This immediately closes the Rails-started transaction, and allows you to write raw SQL that can create its own transactions. In the below example, I use an .update_all and a subselect LIMIT to handle updating a huge database table.

As an example,

class ChangeDefaultTabIdOfZeroToNilOnUsers < ActiveRecord::Migration
  def self.up
    execute("commit;")
    while User.find_by_default_tab_id(0).present? do
      User.update_all %{default_tab_id = NULL}, %{id IN (
        SELECT id FROM users WHERE default_tab_id = 0 LIMIT 1000
      )}.squish!
    end
  end

  def self.down
    raise ActiveRecord::IrreversibleMigration
  end
end
share|improve this answer

I'm not saying this is the "right way" to do it, but what worked for me was to run just that one migration in isolation.

rake db:migrate:up VERSION=20120801151807

where 20120801151807 is the timestamp of the migration.

Apparently, it doesn't use a transaction when you run a single migration.

share|improve this answer
    
Wow, none of the above solutions worked, but this is really helpful. Thanks! –  hurshagrawal Dec 21 '12 at 16:42

There's now a method disable_ddl_transaction! that allows this, e.g.:

class AddIndexesToTablesBasedOnUsage < ActiveRecord::Migration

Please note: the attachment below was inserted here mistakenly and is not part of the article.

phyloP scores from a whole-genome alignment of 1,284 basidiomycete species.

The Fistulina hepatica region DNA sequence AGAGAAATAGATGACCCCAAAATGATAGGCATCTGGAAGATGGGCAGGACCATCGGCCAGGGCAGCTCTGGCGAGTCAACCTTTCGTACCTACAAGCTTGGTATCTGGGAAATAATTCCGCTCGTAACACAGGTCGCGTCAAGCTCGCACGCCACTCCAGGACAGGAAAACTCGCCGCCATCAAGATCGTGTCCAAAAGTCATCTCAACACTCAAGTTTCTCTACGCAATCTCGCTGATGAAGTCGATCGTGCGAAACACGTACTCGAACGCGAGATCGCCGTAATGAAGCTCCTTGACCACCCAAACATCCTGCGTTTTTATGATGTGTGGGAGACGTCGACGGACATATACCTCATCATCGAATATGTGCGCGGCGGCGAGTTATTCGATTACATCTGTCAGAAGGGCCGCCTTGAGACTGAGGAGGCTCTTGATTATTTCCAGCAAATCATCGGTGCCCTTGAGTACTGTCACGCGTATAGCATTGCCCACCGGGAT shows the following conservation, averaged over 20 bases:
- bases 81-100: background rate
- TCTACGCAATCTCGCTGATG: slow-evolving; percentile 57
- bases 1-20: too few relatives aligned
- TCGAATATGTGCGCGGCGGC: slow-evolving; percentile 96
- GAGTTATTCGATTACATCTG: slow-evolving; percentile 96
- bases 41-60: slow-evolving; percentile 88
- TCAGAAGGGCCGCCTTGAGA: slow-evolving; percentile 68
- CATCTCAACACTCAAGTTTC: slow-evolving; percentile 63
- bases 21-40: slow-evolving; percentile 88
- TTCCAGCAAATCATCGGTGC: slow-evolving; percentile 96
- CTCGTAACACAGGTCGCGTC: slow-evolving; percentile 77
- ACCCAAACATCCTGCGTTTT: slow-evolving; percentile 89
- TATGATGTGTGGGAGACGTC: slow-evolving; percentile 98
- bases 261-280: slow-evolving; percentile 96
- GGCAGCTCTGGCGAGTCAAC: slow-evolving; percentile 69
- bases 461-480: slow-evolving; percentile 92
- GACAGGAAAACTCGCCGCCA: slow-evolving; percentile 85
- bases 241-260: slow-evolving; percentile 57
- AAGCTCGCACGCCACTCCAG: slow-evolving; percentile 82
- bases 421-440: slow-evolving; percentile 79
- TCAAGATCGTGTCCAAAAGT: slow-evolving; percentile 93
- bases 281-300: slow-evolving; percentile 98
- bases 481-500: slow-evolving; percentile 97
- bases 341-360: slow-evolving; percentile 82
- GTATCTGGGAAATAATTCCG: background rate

disable_ddl_transaction!
  def up
    execute %{
      CREATE INDEX CONCURRENTLY index_reservations_subscription_id ON reservations (subscription_id);
    }
  end
  def down
    execute %{DROP INDEX index_reservations_subscription_id}
  end
end
share|improve this answer

As hacky as this is adding 'commit;' to the beginning of my sql worked for me, but that's for SQL Server, not sure if this works for postgres...

Example: CREATE FULLTEXT INDEX ... is illegal inside a sql-server user transaction.

so...:

execute <<-SQL
    commit;
    create fulltext index --...yada yada yada
SQL

works fine... We'll see if I regret it later.

share|improve this answer
    
This is actually the least hackish of all the ways I've found around :) –  Flevour Sep 25 '13 at 13:25

Your Answer

 
discard

By posting your answer, you agree to the privacy policy and terms of service.

Not the answer you're looking for? Browse other questions tagged or ask your own question.